Administrative division of the Polish–Lithuanian Commonwealth


Administrative division of the Polish–Lithuanian Commonwealth

The administrative division of the Polish-Lithuanian Commonwealth was the result of the long and complicated history of the fragmentation of the Polish Kingdom and the union of Poland and Lithuania.

The lands that once belonged to the Commonwealth are now largely distributed among several Central, Eastern, and Northern European countries today: Poland (except western Poland), Lithuania, Latvia, Belarus, most of Ukraine, parts of Russia, southern half of Estonia, and smaller pieces in Slovakia, Romania and Moldova.

Terminology

While the term "Poland" was also commonly used to denote this whole polity, Poland was in fact only part of a greater whole — the Polish-Lithuanian Commonwealth, which comprised primarily two parts:
*the Crown of the Polish Kingdom (Poland proper), colloquially "the Crown"; and
*the Grand Duchy of Lithuania, colloquially "Lithuania."

The Crown in turn comprised two "prowincjas": Greater Poland and Lesser Poland. These and a third province, the Grand Duchy of Lithuania, were the only three regions that were properly termed "provinces." The Commonwealth was further divided into smaller administrative units known as voivodeships ("województwa" - note that some sources use the word palatinate instead of voivodeship). Each voivodeship was governed by a Voivode (governor). Voivodeships were further divided into "starostwa", each "starostwo" being governed by a "starosta". Cities were governed by castellans. There were frequent exceptions to these rules, often involving the "ziemia" subunit of administration: for details on the administrative structure of the Commonwealth, see the article on offices in the Polish-Lithuanian Commonwealth.

Administrative division

By provinces, voivodships and lesser entities.

Crown of the Polish Kingdom (Polish Crown)

"Crown of the Polish Kingdom" or just colloquially the "Crown" (Polish:"Korona") is the name for the territories under Polish direct administration in the times of Kingdom of Poland until the end of Polish-Lithuanian Commonwealth in 1795.

Grand Duchy of Lithuania

Grand Duchy of Lithuania or just colloquially the Lithuania ( _lt. Lietuva) is the name for the territories under direct Lithuanian administration in the times of medieval sovereign Lithuanian statehood, and later until the end of common Polish-Lithuanian Commonwealth statehood in 1795.

Fiefs

Duchy of Prussia (1525 - 1701)

The "Duchy of Prussia" was a duchy in the eastern part of Prussia from 1525–1701. In 1525 during the Protestant Reformation, the Grand Master of the Teutonic Knights, Albert, secularized the order's Prussian territory, becoming Albert, Duke of Prussia. His duchy, which had its capital in Königsberg (Kaliningrad), was established as a fief of the Crown of Poland.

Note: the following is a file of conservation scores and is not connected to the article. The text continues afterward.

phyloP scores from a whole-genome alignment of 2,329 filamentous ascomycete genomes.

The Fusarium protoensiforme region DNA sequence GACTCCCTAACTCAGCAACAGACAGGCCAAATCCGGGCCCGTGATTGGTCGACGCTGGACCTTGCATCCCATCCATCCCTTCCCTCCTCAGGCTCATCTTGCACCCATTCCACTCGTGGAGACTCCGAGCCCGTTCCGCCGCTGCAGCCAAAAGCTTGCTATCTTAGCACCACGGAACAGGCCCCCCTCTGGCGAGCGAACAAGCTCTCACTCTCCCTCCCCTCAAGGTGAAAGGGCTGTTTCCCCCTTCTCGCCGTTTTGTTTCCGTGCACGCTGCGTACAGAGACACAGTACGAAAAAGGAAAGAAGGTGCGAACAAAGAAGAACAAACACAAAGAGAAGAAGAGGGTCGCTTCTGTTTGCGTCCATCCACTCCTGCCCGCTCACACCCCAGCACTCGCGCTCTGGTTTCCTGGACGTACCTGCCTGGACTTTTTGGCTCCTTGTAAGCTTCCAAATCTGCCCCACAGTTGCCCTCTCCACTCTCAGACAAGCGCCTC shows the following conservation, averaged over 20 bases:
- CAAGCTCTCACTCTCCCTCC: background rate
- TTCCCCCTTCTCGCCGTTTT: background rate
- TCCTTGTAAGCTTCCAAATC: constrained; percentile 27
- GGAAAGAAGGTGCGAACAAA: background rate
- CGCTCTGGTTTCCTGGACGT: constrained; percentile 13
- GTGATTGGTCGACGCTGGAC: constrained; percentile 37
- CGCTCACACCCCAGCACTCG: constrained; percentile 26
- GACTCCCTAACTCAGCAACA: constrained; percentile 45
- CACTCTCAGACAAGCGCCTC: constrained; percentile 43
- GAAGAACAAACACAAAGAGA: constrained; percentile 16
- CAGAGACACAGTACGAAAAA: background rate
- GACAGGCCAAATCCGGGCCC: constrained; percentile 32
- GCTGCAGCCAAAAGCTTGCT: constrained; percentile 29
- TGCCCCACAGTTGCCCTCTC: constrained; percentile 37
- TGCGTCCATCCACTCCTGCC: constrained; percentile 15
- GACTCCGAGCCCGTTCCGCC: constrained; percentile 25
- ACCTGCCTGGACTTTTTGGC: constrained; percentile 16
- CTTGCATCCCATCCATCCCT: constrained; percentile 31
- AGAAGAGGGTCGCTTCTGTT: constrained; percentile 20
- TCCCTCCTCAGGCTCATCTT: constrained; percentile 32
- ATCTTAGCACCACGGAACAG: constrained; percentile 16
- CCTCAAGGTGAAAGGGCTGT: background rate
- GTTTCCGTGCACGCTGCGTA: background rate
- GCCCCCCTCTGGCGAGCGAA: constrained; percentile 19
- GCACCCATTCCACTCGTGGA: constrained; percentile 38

Duchy of Livonia (Inflanty) (1569 - 1772)

The "Duchy of Livonia" [ [http://books.google.com/books?id=7wSnyGP1KQQC&printsec=frontcover&dq=%22Duchy+of+Livonia%22&lr=&source=gbs_summary_r&cad=0#PPA17,M1| Trade, Diplomacy and Cultural Exchange: Continuity and Change in the North ISBN:9065508813, p 17] ] was a territory of the Grand Duchy of Lithuania — and later a joint domain (Condominium) of the Polish Crown and the Grand Duchy of Lithuania

Duchy of Courland and Semigallia (Courland) (1562 - 1791)

The "Duchy of Courland and Semigallia" is a duchy in the Baltic region that existed from 1562 to 1791 as a vassal state of the Grand Duchy of Lithuania and later the Polish-Lithuanian Commonwealth. In 1791 it gained full independence, but on March 28, 1795, it was annexed by the Russian Empire in the third Partition of Poland.

Proposed divisions

Polish-Lithuanian-Ruthenian Commonwealth

Thought was given at various times to the creation of a Duchy of Ruthenia, particularly during the 1648 Cossack insurrection against Polish rule in Ukraine. Such a Duchy, as proposed in the 1658 Treaty of Hadiach, would have been a full member of the Commonwealth, which would thereupon have become a tripartite Polish-Lithuanian-Ruthenian Commonwealth, but due to szlachta demands, Muscovite invasion, and division among the Cossacks, the plan was never implemented.

Polish-Lithuanian-Muscovite Commonwealth

For similar reasons, plans for a Polish-Lithuanian-Muscovite Commonwealth also were never realized, although during the Polish-Muscovite War (1605-1618) the Polish Prince (later, King) Władysław IV Waza was briefly elected Tsar of Muscovy.

References


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